Updated: May 18
You've probably already heard of most of the books on this list because they're acclaimed and beloved by so many. From the best fiction books to the best nonfiction books, there are so many excellent titles collected in this list.
1984 by George Orwell
Formats: Kindle Edition / Audiobook / Hardcover / Paperback
Print Length: 304 pages
Publisher: Fingerprint Publishing
Genre: Anthropology / Politics / Classic Fiction
Published in the summer of 1949, George Orwell's nineteen Eighty-Four is one of the most definitive texts of modern literature. Set in Oceania, one of the three inter-continental superstate that divided the world among themselves after a global war, Orwell's masterful critique of the political structures of the time, works itself out through the story of Winston Smith, a man caught in the webs of a dystopian future, and his clandestine love affair with Julia, a young woman he meets during the course of his work for the government. As much as it is an entertaining read, nineteen Eighty-Four is also a brilliant, and more importantly, a timeless satirical attack on the social and political structures of the world. George Orwell, born as Eric Arthur Blair on June 25, 1903 in Bihar, India, was a much-respected English novelist, political author, and journalist who wrote some of the finest pieces in literary criticism, poetry, fiction, and polemical journalism. Orwell’s work is known for its simplicity, astuteness, and wit, and he wrote with great cleverness on subjects such as anti-fascism, democratic socialism, totalitarianism, and the anti-Stalinist left. His best works include Animal Farm, Nineteen Eighty Four, and Homage to Catalonia. Orwell died at the age of forty-six in 1950.
Shuggie Bain by Douglas Stuart
Formats: Kindle Edition / Audiobook / Hardcover / Paperback Print Length: 448 pages Language: English Publisher: Picador / Pan Macmillan Genre: Family & Relationships / Contemporary Fiction
Winner of the Booker Prize 2020 Shortlisted for the National Book Award for Fiction 2020 An Observer ‘Best Debut Novelist of 2020’ It is 1981. Glasgow is dying and good families must grift to survive. Agnes Bain has always expected more from life. She dreams of greater things: a house with its own front door and a life bought and paid for outright (like her perfect, but false, teeth).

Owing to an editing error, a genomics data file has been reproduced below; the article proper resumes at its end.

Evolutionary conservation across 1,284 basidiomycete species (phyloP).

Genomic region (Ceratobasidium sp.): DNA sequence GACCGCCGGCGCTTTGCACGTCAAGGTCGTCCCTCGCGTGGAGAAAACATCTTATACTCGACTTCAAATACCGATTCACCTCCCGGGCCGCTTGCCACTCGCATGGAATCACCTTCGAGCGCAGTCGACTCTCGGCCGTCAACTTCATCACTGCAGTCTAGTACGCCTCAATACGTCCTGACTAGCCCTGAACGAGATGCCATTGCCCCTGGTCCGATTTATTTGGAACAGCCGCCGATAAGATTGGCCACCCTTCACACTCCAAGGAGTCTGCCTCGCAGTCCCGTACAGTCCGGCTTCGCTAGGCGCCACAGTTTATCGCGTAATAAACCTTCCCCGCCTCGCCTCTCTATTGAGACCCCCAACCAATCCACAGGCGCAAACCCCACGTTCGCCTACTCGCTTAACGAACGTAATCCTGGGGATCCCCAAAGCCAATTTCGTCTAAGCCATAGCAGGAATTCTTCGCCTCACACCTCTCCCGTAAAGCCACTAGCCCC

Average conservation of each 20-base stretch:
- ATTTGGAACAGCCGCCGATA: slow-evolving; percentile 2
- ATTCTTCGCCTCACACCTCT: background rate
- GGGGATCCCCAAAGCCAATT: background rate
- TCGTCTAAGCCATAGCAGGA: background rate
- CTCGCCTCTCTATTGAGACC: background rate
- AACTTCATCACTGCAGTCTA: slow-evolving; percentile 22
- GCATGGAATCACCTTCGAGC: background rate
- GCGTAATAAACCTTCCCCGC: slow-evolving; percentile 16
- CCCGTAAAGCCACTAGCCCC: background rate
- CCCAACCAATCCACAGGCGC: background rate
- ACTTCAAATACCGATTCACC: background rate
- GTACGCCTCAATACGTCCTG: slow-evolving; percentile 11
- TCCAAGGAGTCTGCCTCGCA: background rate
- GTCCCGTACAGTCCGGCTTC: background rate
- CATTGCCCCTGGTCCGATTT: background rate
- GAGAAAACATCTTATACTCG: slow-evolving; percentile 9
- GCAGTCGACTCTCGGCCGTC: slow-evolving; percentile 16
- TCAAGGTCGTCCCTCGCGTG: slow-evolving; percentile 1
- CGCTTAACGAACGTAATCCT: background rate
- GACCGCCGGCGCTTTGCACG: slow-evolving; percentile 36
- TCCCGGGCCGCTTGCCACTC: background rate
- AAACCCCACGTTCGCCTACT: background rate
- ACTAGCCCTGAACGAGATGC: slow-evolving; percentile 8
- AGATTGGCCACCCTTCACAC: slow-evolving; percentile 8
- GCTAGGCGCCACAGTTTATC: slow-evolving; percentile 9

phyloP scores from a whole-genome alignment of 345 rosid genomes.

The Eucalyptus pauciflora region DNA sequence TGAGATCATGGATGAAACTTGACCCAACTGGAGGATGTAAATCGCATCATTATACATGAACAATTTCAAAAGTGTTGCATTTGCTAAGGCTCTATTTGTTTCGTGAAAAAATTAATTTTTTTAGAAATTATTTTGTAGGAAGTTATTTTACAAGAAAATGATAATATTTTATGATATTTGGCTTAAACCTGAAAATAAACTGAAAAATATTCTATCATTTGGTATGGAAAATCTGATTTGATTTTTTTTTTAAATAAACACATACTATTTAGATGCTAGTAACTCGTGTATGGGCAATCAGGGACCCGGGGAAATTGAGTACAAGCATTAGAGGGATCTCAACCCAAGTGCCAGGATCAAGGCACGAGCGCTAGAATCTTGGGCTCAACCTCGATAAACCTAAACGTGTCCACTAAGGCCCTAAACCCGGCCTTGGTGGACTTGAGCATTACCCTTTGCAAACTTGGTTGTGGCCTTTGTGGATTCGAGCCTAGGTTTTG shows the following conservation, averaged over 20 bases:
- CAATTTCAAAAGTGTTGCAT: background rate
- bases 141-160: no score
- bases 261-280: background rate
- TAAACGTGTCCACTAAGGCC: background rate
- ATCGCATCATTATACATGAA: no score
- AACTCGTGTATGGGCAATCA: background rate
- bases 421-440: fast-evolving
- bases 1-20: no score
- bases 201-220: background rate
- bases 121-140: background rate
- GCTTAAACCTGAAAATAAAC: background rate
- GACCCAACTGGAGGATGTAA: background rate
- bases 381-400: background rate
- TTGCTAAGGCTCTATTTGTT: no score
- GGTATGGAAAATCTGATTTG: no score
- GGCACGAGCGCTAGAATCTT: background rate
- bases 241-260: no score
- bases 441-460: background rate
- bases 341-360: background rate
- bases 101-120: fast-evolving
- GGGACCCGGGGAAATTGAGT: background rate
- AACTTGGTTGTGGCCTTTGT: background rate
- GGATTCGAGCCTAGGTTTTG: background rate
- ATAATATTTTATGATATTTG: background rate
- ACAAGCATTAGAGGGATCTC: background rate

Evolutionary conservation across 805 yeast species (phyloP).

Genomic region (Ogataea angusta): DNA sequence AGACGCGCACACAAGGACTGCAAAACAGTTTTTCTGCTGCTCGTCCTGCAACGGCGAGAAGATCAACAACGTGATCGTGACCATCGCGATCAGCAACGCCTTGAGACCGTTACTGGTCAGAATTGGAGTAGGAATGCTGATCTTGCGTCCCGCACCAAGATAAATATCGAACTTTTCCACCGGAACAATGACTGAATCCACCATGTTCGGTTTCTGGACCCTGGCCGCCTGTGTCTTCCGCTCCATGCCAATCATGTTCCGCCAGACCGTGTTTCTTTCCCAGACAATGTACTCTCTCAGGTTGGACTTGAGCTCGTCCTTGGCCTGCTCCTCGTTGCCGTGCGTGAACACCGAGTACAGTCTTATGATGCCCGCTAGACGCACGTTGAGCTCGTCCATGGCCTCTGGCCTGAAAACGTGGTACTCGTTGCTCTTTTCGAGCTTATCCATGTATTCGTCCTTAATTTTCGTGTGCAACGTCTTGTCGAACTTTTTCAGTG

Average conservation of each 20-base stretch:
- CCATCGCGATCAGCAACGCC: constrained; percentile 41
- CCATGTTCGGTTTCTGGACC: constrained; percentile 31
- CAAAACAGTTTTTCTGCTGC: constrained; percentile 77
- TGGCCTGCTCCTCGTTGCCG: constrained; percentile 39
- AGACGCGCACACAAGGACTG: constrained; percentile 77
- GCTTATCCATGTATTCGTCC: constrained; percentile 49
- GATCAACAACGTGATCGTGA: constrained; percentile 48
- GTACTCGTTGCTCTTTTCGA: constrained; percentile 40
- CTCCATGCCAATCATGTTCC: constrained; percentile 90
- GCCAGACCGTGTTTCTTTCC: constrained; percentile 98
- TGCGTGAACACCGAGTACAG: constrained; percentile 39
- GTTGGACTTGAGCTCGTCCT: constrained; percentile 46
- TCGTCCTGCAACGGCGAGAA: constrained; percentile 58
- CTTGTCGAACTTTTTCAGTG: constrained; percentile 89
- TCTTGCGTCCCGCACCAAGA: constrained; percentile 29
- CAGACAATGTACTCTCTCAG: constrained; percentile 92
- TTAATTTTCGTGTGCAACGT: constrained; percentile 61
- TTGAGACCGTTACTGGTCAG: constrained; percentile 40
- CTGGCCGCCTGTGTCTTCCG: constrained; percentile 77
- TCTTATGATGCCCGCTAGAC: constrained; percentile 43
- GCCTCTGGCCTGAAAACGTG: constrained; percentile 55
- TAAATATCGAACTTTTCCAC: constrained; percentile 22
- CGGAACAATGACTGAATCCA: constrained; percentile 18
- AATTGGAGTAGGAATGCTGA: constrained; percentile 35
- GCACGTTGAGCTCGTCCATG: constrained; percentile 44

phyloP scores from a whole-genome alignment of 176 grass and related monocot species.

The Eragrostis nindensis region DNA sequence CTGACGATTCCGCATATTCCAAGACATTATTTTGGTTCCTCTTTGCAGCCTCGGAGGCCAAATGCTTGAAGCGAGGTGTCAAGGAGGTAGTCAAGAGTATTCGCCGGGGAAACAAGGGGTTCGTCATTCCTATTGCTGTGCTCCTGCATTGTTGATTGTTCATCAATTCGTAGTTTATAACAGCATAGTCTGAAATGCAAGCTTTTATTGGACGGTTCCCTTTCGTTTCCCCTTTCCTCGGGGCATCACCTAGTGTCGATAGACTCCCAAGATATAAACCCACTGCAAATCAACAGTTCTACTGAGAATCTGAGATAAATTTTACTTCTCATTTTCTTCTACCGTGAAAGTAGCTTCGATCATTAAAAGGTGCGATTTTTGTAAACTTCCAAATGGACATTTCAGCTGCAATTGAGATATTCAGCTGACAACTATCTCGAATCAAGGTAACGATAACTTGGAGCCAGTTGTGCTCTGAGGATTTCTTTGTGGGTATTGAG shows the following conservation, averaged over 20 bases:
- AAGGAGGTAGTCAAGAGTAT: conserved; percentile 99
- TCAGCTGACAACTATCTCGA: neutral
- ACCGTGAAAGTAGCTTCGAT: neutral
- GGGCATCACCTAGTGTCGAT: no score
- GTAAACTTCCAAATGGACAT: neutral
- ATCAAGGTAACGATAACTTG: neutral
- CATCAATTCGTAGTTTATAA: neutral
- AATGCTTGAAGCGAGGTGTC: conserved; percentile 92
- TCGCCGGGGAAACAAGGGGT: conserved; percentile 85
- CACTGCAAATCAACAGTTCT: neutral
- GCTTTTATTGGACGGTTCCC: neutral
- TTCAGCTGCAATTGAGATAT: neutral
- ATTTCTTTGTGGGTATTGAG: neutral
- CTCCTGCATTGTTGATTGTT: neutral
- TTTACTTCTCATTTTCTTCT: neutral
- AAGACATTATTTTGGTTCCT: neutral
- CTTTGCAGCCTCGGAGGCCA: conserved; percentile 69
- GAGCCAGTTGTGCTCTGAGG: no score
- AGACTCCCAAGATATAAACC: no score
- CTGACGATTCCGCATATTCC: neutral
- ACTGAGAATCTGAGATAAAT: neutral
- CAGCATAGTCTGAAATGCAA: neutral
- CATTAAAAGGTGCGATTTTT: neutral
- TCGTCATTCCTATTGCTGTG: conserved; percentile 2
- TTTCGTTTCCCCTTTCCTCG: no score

But Agnes is abandoned by her philandering husband, and soon she and her three children find themselves trapped in a decimated mining town. As she descends deeper into drink, the children try their best to save her, yet one by one they must abandon her to save themselves. It is her son Shuggie who holds out hope the longest. Shuggie is different. Fastidious and fussy, he shares his mother’s sense of snobbish propriety. The miners’ children pick on him and adults condemn him as no’ right. But Shuggie believes that if he tries his hardest, he can be normal like the other boys and help his mother escape this hopeless place.
Douglas Stuart’s Shuggie Bain lays bare the ruthlessness of poverty, the limits of love, and the hollowness of pride. A counterpart to the privileged Thatcher-era London of Alan Hollinghurst’s The Line of Beauty, it also recalls the work of Édouard Louis, Frank McCourt, and Hanya Yanagihara, a blistering debut by a brilliant writer with a powerful and important story to tell. Douglas Stuart was born and raised in Glasgow. After graduating from the Royal College of Art, he moved to New York, where he began a career in fashion design. Shuggie Bain, his first novel, won the Booker Prize and both 'Debut of the Year' and 'Book of The Year' at the British Book Awards.
It was also shortlisted for the US National Book Award for Fiction, among many other awards. His short stories have appeared in the New Yorker and his essay on gender, anxiety and class was published by Lit Hub. He divides his time between New York and Glasgow. Young Mungo is his second novel.